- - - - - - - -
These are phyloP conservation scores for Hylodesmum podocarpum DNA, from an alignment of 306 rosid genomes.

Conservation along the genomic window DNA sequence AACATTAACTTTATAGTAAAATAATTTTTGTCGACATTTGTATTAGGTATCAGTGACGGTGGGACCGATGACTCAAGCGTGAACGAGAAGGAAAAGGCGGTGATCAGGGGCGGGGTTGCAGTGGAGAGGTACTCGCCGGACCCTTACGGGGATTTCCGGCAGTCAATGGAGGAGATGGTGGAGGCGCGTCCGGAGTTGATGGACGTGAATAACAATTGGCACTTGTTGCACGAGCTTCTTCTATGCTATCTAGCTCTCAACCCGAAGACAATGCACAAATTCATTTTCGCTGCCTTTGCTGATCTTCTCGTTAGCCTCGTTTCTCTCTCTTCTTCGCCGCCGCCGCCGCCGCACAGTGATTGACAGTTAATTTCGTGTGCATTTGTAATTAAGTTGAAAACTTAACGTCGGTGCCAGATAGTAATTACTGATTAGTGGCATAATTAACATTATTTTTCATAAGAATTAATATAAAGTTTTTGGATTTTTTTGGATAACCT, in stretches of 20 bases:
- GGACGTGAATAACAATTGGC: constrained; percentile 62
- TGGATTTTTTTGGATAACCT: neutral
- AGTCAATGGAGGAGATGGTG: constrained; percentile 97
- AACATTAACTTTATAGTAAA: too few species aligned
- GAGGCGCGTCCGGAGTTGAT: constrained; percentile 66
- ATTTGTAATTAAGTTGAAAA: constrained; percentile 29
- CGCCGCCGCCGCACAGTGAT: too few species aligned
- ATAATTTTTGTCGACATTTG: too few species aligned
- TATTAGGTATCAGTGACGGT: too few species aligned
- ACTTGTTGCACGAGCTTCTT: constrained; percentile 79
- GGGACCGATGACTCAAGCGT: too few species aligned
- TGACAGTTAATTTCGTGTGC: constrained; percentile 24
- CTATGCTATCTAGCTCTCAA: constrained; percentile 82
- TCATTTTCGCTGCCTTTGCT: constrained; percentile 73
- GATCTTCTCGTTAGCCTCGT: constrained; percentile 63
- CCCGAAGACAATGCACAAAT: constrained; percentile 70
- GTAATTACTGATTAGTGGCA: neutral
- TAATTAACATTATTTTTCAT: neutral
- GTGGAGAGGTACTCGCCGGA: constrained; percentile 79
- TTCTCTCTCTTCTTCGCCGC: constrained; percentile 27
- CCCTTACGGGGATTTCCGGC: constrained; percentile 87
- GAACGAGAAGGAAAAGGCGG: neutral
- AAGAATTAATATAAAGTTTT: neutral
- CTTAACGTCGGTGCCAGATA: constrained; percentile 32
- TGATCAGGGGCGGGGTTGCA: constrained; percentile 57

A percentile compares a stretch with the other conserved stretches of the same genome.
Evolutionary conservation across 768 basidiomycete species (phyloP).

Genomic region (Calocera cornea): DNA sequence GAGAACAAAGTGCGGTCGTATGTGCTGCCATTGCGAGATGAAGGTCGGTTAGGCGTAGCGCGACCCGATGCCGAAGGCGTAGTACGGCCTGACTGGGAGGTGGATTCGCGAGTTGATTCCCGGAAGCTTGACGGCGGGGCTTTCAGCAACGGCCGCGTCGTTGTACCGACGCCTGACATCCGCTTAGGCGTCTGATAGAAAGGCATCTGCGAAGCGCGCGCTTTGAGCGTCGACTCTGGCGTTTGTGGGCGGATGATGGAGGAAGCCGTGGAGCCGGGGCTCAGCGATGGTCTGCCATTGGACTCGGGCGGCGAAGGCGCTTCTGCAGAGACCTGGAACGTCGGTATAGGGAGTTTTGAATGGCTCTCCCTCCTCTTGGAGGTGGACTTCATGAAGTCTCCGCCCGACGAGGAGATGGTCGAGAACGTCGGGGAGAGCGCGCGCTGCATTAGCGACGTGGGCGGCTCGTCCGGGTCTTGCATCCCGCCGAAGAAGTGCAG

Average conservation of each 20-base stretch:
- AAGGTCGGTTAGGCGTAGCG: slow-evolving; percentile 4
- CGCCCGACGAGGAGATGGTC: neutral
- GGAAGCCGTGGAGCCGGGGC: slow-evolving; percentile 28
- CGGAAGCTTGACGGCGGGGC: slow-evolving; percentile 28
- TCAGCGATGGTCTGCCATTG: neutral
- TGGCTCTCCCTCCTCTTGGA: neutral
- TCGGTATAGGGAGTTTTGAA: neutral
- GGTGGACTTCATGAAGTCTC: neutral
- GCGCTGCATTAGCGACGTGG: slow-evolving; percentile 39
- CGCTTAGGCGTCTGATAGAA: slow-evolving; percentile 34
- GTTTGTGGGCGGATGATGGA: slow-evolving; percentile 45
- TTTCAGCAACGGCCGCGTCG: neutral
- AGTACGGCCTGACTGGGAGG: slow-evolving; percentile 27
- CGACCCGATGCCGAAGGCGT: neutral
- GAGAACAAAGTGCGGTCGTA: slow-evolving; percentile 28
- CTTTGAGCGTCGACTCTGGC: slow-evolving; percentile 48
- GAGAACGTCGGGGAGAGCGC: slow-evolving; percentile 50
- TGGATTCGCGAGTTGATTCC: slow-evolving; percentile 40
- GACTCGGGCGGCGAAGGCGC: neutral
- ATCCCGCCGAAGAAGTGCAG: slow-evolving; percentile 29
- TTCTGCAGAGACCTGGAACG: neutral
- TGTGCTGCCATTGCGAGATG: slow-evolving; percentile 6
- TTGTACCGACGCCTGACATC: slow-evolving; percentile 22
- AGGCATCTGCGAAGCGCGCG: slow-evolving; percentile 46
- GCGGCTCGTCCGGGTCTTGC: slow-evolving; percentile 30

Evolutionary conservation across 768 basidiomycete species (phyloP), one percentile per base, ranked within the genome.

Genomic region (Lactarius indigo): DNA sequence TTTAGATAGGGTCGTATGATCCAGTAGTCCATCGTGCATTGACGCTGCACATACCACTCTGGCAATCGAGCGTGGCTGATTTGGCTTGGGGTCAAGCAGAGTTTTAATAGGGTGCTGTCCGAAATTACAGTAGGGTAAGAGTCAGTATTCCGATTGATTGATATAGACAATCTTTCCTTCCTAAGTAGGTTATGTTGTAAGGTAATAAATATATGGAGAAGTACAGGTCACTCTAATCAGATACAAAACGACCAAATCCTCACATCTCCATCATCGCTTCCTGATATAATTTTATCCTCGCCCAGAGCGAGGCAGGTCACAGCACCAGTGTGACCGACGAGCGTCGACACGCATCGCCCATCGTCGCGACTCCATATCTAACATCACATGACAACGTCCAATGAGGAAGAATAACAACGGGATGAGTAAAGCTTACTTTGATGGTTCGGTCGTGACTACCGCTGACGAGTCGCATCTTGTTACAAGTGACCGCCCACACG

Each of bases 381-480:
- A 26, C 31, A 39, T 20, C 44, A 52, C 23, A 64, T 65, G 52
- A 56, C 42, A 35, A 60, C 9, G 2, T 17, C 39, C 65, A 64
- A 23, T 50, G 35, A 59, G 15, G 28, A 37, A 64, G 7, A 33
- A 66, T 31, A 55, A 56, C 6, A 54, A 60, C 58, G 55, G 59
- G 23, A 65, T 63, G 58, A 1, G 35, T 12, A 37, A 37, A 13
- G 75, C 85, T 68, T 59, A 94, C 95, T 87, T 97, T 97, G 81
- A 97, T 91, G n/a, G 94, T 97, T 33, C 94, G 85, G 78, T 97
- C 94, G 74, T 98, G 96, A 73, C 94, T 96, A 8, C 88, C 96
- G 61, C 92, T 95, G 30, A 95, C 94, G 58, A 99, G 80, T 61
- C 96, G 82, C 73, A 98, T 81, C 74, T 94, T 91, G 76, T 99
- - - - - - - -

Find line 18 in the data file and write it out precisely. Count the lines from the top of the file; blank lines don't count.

- CCCGAAGACAATGCACAAAT: constrained; percentile 70